Schoolhouse replica to be built by Friends of Library

THE FOUNDATION IS LAID — The concrete slab was placed last week. It will be the foundation for a replica of the Old Friends Schoolhouse that was destroyed in a fire set by arsonists in April. (De Busk Photo)

By Dawn De Busk

Staff Writer

CASCO — The community has been supportive of the concept of keeping history alive by constructing a replica of the old Friends Schoolhouse that was lost in a fire last April.

Many individuals have stepped forward to donate materials, time and money to the project, according to Jean LaBrecque, a member of the Raymond-Casco Historical Society.

While many artifacts lost to the fire cannot be replaced, members of the historical society will be able to use the insurance settlement, which was $30,000, to rebuild the one-room structure on land next to the museum.

“It was really a beloved icon in the Town of Casco,” LaBrecque said.

As of late July, the concrete slab was placed. The donated lumber was stacked nearby and three granite steps sat on the site.

“The goal is to have the outside of the schoolhouse finished by winter. This is where the 19th century meets the 21st century: There will be a metal roof and vinyl siding,” LaBrecque said.

“All of the dimensions will be what ordinal was. It will be 20’x30’. It will follow the same lines. The doors will be in the same place,” she said.

“There is a discussion going on about which wood to use for the floor. It is oak versus pumpkin pine. One of the problems with oak is that it takes a long time to dry. Pumpkin pine was used by people during the time period when the schoolhouse was built, she said.

The original schoolhouse was built on Quaker Ridge Road, and was in use from 1849 to 1944, according to Maine: An Encyclopedia. In 1971, the schoolhouse was donated to the historical society and relocated to the Village behind the town’s library.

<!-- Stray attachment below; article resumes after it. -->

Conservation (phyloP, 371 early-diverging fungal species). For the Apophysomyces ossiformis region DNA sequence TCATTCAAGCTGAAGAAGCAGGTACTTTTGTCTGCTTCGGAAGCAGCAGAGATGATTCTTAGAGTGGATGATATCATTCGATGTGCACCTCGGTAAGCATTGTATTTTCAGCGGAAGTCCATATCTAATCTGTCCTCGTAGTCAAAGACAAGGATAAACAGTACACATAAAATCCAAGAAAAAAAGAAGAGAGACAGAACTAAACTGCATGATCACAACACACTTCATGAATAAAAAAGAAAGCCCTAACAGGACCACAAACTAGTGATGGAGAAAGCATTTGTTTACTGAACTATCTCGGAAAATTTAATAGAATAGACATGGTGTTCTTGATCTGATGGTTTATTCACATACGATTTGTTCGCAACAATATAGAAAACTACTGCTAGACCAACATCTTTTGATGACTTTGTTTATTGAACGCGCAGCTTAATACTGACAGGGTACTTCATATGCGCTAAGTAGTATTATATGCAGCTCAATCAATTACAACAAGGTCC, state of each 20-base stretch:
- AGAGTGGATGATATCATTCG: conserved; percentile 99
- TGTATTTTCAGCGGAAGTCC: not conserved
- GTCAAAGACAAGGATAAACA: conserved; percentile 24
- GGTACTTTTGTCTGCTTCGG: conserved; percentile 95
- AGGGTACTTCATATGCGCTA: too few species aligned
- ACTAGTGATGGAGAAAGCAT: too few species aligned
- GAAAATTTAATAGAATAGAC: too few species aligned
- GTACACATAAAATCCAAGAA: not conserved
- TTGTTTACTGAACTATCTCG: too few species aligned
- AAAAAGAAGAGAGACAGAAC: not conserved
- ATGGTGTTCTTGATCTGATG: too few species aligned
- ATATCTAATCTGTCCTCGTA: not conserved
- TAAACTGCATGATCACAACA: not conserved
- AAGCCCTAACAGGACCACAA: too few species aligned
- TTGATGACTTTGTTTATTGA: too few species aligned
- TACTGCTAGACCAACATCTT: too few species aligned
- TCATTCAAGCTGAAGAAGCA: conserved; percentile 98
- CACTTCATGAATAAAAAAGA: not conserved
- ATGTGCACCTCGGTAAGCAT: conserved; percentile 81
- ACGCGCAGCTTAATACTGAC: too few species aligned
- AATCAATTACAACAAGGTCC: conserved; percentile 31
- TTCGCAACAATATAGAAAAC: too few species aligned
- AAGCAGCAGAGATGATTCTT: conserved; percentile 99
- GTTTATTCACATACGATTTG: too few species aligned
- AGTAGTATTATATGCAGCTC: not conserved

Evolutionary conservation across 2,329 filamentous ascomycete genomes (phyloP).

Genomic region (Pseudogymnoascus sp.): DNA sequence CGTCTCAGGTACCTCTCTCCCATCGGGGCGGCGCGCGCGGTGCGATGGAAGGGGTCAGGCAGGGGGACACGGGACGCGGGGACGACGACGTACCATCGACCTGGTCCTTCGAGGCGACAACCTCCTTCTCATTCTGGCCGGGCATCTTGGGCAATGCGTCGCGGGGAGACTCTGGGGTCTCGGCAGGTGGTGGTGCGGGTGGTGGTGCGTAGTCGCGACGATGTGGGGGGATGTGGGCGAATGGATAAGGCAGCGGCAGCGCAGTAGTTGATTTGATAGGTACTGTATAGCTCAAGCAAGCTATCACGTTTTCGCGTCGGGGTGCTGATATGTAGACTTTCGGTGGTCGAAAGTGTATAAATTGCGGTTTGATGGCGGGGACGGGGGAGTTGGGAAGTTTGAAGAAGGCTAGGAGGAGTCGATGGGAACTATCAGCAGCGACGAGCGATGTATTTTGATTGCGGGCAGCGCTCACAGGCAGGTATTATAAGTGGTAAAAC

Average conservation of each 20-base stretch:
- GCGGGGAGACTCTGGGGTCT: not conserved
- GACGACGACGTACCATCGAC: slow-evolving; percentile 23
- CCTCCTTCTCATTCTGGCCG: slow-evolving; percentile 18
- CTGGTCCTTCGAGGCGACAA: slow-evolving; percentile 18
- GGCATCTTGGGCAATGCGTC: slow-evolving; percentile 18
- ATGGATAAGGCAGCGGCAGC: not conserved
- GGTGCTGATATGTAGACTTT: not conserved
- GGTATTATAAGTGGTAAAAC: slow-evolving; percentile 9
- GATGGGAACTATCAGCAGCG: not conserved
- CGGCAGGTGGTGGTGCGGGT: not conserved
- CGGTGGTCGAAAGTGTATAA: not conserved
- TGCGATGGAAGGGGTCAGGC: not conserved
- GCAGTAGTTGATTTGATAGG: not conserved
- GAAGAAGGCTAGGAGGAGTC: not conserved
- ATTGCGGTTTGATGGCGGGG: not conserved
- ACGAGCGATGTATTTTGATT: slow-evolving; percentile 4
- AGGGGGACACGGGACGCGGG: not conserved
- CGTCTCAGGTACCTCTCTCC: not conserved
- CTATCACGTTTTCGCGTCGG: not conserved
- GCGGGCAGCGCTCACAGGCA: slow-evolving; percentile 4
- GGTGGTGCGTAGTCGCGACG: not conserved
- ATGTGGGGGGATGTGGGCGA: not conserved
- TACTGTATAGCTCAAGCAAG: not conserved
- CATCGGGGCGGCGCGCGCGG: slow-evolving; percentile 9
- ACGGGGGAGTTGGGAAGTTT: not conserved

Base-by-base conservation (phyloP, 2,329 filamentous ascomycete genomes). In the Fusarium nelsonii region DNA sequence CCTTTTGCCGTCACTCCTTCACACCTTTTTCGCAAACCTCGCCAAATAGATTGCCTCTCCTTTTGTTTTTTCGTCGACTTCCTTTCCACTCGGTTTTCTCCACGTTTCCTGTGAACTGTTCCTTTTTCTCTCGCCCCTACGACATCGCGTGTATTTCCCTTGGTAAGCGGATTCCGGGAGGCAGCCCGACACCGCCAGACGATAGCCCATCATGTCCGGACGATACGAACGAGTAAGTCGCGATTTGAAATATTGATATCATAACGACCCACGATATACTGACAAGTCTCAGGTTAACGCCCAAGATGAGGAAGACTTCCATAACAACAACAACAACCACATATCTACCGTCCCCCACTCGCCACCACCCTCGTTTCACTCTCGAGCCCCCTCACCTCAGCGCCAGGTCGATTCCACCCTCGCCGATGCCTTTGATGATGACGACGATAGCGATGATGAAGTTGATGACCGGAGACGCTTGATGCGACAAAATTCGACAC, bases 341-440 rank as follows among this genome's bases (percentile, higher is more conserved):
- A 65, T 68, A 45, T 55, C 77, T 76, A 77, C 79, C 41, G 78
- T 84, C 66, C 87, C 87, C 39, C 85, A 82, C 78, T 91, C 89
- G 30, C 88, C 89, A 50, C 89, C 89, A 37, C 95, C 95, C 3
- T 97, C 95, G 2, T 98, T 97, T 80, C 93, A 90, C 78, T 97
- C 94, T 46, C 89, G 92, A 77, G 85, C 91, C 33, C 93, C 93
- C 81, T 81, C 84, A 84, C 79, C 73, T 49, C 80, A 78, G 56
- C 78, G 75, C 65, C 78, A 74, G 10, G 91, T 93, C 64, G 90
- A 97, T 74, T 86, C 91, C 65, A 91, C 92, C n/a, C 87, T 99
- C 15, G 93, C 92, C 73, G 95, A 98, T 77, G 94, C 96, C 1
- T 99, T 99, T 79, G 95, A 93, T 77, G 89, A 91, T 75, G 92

Prior to the fire, the historical society had planned this summer to move the schoolhouse from Casco Village to the museum property in Casco.

“I believe that the rebuilding of the schoolhouse is going to revive interest in the museum,” LaBrecque said. “I am amazed by what is there [in the museum]. It’s the kind of museum I like. It is a record of what life was like in the past 150 years.”

The Raymond-Casco Historical Society’s Museum is located on Shadow Road, which is right off Route 302 in Casco near the Naples boundary. The mural painted on the exterior wall of the museum can be seen from Route 302.

The towns of Raymond and Casco had already finalized the budgets for the 2018-19 fiscal year by the time the fire happened. So, the funding that had been allocated was sufficient to relocate the building, not rebuild it. Residents during both town meetings expressed a desire to support the Friends Schoolhouse replica in the future.

According to LaBrecque, preliminary work on the schoolhouse is being done with the objective of completing the replica before the snow flies.

“The land that the schoolhouse is on was essentially donated in a 99-year lease by Skip Watkins. It has been registered at the Cumberland County Registry of Deeds. [The area] has been excavated. That was done by Pete Watkins,” she said.

“There are two brothers, Cory and Charlie Chaplain, who donated their time in cutting the logs and milling the logs to donate for the schoolhouse. They used hemlock, which will last forever,” she said.

“They were very generous with their time, their energy and efforts,” LaBrecque said.

Most of the materials for the schoolhouse were donated except for the rafters and beams that will be purchased from Hancock Lumber, she said.

In the future, the historical society will begin the fundraising campaign to purchase furnishings for the schoolhouse, LaBrecque said. She is hoping to find century-appropriate desks and readers typically used in the one-room schoolhouse.

 

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